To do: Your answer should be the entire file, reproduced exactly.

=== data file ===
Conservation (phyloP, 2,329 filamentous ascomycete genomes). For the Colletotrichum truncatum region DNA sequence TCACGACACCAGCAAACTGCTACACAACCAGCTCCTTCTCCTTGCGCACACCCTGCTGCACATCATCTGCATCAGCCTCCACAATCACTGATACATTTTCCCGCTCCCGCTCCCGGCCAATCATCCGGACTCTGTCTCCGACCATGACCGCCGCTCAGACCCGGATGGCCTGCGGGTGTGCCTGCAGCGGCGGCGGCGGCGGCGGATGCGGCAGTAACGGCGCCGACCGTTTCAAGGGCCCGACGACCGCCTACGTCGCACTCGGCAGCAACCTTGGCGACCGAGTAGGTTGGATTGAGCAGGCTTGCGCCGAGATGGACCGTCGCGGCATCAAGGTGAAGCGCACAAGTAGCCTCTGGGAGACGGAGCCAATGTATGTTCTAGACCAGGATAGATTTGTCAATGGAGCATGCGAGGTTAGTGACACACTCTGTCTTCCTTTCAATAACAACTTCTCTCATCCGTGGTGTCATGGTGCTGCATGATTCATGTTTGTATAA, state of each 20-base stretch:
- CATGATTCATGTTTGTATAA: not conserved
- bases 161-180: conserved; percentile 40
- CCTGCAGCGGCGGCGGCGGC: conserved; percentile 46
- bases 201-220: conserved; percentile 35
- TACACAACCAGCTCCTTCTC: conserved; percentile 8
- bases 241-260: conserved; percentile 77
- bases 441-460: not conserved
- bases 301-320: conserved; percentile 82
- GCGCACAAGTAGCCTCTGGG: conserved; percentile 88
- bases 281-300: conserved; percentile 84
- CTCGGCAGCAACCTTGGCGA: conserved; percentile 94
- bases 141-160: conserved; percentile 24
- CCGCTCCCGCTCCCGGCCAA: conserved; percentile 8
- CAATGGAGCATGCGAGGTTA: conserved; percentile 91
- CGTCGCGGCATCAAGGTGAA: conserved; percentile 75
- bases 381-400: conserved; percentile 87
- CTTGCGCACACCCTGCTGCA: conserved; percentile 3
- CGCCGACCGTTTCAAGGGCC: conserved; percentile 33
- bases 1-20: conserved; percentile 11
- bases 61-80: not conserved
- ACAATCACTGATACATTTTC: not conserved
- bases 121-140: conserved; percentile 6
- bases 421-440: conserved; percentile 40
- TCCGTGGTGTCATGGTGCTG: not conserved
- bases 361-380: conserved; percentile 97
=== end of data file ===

Conservation (phyloP, 2,329 filamentous ascomycete genomes). For the Colletotrichum truncatum region DNA sequence TCACGACACCAGCAAACTGCTACACAACCAGCTCCTTCTCCTTGCGCACACCCTGCTGCACATCATCTGCATCAGCCTCCACAATCACTGATACATTTTCCCGCTCCCGCTCCCGGCCAATCATCCGGACTCTGTCTCCGACCATGACCGCCGCTCAGACCCGGATGGCCTGCGGGTGTGCCTGCAGCGGCGGCGGCGGCGGCGGATGCGGCAGTAACGGCGCCGACCGTTTCAAGGGCCCGACGACCGCCTACGTCGCACTCGGCAGCAACCTTGGCGACCGAGTAGGTTGGATTGAGCAGGCTTGCGCCGAGATGGACCGTCGCGGCATCAAGGTGAAGCGCACAAGTAGCCTCTGGGAGACGGAGCCAATGTATGTTCTAGACCAGGATAGATTTGTCAATGGAGCATGCGAGGTTAGTGACACACTCTGTCTTCCTTTCAATAACAACTTCTCTCATCCGTGGTGTCATGGTGCTGCATGATTCATGTTTGTATAA, state of each 20-base stretch:
- CATGATTCATGTTTGTATAA: not conserved
- bases 161-180: conserved; percentile 40
- CCTGCAGCGGCGGCGGCGGC: conserved; percentile 46
- bases 201-220: conserved; percentile 35
- TACACAACCAGCTCCTTCTC: conserved; percentile 8
- bases 241-260: conserved; percentile 77
- bases 441-460: not conserved
- bases 301-320: conserved; percentile 82
- GCGCACAAGTAGCCTCTGGG: conserved; percentile 88
- bases 281-300: conserved; percentile 84
- CTCGGCAGCAACCTTGGCGA: conserved; percentile 94
- bases 141-160: conserved; percentile 24
- CCGCTCCCGCTCCCGGCCAA: conserved; percentile 8
- CAATGGAGCATGCGAGGTTA: conserved; percentile 91
- CGTCGCGGCATCAAGGTGAA: conserved; percentile 75
- bases 381-400: conserved; percentile 87
- CTTGCGCACACCCTGCTGCA: conserved; percentile 3
- CGCCGACCGTTTCAAGGGCC: conserved; percentile 33
- bases 1-20: conserved; percentile 11
- bases 61-80: not conserved
- ACAATCACTGATACATTTTC: not conserved
- bases 121-140: conserved; percentile 6
- bases 421-440: conserved; percentile 40
- TCCGTGGTGTCATGGTGCTG: not conserved
- bases 361-380: conserved; percentile 97